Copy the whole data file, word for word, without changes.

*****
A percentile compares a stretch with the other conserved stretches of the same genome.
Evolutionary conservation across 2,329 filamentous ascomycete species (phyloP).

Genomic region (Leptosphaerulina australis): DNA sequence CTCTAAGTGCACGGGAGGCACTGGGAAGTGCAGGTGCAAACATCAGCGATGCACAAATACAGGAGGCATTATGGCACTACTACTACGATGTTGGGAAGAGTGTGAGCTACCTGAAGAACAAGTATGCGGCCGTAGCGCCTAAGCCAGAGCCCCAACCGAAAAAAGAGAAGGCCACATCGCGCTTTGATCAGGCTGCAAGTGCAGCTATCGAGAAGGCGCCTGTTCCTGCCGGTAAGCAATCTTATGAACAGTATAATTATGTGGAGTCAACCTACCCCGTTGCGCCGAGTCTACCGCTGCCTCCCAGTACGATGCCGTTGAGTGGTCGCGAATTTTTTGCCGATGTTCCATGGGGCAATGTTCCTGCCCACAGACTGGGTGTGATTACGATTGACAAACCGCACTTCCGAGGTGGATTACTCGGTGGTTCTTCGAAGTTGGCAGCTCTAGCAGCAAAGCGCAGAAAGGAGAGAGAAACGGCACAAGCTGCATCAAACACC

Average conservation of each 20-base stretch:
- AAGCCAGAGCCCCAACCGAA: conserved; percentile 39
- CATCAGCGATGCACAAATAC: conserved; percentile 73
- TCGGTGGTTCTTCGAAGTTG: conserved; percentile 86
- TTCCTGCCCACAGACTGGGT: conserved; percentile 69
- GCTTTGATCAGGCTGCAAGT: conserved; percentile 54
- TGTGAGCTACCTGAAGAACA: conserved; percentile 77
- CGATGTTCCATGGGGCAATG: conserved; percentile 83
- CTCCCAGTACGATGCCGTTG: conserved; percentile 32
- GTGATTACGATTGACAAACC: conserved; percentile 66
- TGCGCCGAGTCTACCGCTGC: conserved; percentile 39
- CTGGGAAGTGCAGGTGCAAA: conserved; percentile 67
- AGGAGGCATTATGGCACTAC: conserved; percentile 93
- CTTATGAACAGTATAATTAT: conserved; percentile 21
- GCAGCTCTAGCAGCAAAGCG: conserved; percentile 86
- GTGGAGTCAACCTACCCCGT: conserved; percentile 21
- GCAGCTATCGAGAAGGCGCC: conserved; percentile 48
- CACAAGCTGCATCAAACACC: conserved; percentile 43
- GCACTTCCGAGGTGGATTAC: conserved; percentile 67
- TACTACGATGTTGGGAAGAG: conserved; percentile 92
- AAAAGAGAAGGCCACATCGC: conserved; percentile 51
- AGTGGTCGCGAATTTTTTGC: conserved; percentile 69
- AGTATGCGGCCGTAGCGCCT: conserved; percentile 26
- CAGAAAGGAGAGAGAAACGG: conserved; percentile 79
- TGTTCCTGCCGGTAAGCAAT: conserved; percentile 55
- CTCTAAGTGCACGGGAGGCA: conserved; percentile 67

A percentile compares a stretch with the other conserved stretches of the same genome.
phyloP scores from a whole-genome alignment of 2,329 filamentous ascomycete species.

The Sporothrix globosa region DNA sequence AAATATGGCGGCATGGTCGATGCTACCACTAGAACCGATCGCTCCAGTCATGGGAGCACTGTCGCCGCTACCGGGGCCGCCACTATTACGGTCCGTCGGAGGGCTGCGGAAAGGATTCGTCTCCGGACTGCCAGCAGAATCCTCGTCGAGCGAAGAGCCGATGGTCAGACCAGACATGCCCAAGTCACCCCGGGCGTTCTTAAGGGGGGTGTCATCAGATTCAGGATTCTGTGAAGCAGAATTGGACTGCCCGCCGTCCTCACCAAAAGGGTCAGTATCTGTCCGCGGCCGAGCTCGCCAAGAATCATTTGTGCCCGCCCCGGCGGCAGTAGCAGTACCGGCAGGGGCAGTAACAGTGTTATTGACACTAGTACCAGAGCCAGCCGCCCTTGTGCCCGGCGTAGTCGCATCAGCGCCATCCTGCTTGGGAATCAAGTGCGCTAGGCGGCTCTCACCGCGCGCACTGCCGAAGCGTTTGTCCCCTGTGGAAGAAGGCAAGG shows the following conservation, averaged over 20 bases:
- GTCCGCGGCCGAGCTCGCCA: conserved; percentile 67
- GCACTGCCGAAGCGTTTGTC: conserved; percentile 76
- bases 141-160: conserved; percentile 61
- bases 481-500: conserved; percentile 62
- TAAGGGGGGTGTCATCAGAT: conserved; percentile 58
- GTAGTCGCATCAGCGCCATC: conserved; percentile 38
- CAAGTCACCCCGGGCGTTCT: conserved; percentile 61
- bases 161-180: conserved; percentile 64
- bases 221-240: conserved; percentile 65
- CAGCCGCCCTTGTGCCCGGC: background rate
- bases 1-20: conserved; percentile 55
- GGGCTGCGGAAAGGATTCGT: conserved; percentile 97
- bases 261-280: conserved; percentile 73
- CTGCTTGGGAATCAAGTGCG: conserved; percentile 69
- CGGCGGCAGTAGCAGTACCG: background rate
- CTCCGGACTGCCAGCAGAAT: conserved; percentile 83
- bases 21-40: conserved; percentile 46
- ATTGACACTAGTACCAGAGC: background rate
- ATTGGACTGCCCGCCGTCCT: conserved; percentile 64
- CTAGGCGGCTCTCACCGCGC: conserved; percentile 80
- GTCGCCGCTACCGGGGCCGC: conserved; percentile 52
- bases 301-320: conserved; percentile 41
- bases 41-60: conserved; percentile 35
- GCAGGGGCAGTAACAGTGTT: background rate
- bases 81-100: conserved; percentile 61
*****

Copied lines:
A percentile compares a stretch with the other conserved stretches of the same genome.
Evolutionary conservation across 2,329 filamentous ascomycete species (phyloP).

Genomic region (Leptosphaerulina australis): DNA sequence CTCTAAGTGCACGGGAGGCACTGGGAAGTGCAGGTGCAAACATCAGCGATGCACAAATACAGGAGGCATTATGGCACTACTACTACGATGTTGGGAAGAGTGTGAGCTACCTGAAGAACAAGTATGCGGCCGTAGCGCCTAAGCCAGAGCCCCAACCGAAAAAAGAGAAGGCCACATCGCGCTTTGATCAGGCTGCAAGTGCAGCTATCGAGAAGGCGCCTGTTCCTGCCGGTAAGCAATCTTATGAACAGTATAATTATGTGGAGTCAACCTACCCCGTTGCGCCGAGTCTACCGCTGCCTCCCAGTACGATGCCGTTGAGTGGTCGCGAATTTTTTGCCGATGTTCCATGGGGCAATGTTCCTGCCCACAGACTGGGTGTGATTACGATTGACAAACCGCACTTCCGAGGTGGATTACTCGGTGGTTCTTCGAAGTTGGCAGCTCTAGCAGCAAAGCGCAGAAAGGAGAGAGAAACGGCACAAGCTGCATCAAACACC

Average conservation of each 20-base stretch:
- AAGCCAGAGCCCCAACCGAA: conserved; percentile 39
- CATCAGCGATGCACAAATAC: conserved; percentile 73
- TCGGTGGTTCTTCGAAGTTG: conserved; percentile 86
- TTCCTGCCCACAGACTGGGT: conserved; percentile 69
- GCTTTGATCAGGCTGCAAGT: conserved; percentile 54
- TGTGAGCTACCTGAAGAACA: conserved; percentile 77
- CGATGTTCCATGGGGCAATG: conserved; percentile 83
- CTCCCAGTACGATGCCGTTG: conserved; percentile 32
- GTGATTACGATTGACAAACC: conserved; percentile 66
- TGCGCCGAGTCTACCGCTGC: conserved; percentile 39
- CTGGGAAGTGCAGGTGCAAA: conserved; percentile 67
- AGGAGGCATTATGGCACTAC: conserved; percentile 93
- CTTATGAACAGTATAATTAT: conserved; percentile 21
- GCAGCTCTAGCAGCAAAGCG: conserved; percentile 86
- GTGGAGTCAACCTACCCCGT: conserved; percentile 21
- GCAGCTATCGAGAAGGCGCC: conserved; percentile 48
- CACAAGCTGCATCAAACACC: conserved; percentile 43
- GCACTTCCGAGGTGGATTAC: conserved; percentile 67
- TACTACGATGTTGGGAAGAG: conserved; percentile 92
- AAAAGAGAAGGCCACATCGC: conserved; percentile 51
- AGTGGTCGCGAATTTTTTGC: conserved; percentile 69
- AGTATGCGGCCGTAGCGCCT: conserved; percentile 26
- CAGAAAGGAGAGAGAAACGG: conserved; percentile 79
- TGTTCCTGCCGGTAAGCAAT: conserved; percentile 55
- CTCTAAGTGCACGGGAGGCA: conserved; percentile 67

A percentile compares a stretch with the other conserved stretches of the same genome.
phyloP scores from a whole-genome alignment of 2,329 filamentous ascomycete species.

The Sporothrix globosa region DNA sequence AAATATGGCGGCATGGTCGATGCTACCACTAGAACCGATCGCTCCAGTCATGGGAGCACTGTCGCCGCTACCGGGGCCGCCACTATTACGGTCCGTCGGAGGGCTGCGGAAAGGATTCGTCTCCGGACTGCCAGCAGAATCCTCGTCGAGCGAAGAGCCGATGGTCAGACCAGACATGCCCAAGTCACCCCGGGCGTTCTTAAGGGGGGTGTCATCAGATTCAGGATTCTGTGAAGCAGAATTGGACTGCCCGCCGTCCTCACCAAAAGGGTCAGTATCTGTCCGCGGCCGAGCTCGCCAAGAATCATTTGTGCCCGCCCCGGCGGCAGTAGCAGTACCGGCAGGGGCAGTAACAGTGTTATTGACACTAGTACCAGAGCCAGCCGCCCTTGTGCCCGGCGTAGTCGCATCAGCGCCATCCTGCTTGGGAATCAAGTGCGCTAGGCGGCTCTCACCGCGCGCACTGCCGAAGCGTTTGTCCCCTGTGGAAGAAGGCAAGG shows the following conservation, averaged over 20 bases:
- GTCCGCGGCCGAGCTCGCCA: conserved; percentile 67
- GCACTGCCGAAGCGTTTGTC: conserved; percentile 76
- bases 141-160: conserved; percentile 61
- bases 481-500: conserved; percentile 62
- TAAGGGGGGTGTCATCAGAT: conserved; percentile 58
- GTAGTCGCATCAGCGCCATC: conserved; percentile 38
- CAAGTCACCCCGGGCGTTCT: conserved; percentile 61
- bases 161-180: conserved; percentile 64
- bases 221-240: conserved; percentile 65
- CAGCCGCCCTTGTGCCCGGC: background rate
- bases 1-20: conserved; percentile 55
- GGGCTGCGGAAAGGATTCGT: conserved; percentile 97
- bases 261-280: conserved; percentile 73
- CTGCTTGGGAATCAAGTGCG: conserved; percentile 69
- CGGCGGCAGTAGCAGTACCG: background rate
- CTCCGGACTGCCAGCAGAAT: conserved; percentile 83
- bases 21-40: conserved; percentile 46
- ATTGACACTAGTACCAGAGC: background rate
- ATTGGACTGCCCGCCGTCCT: conserved; percentile 64
- CTAGGCGGCTCTCACCGCGC: conserved; percentile 80
- GTCGCCGCTACCGGGGCCGC: conserved; percentile 52
- bases 301-320: conserved; percentile 41
- bases 41-60: conserved; percentile 35
- GCAGGGGCAGTAACAGTGTT: background rate
- bases 81-100: conserved; percentile 61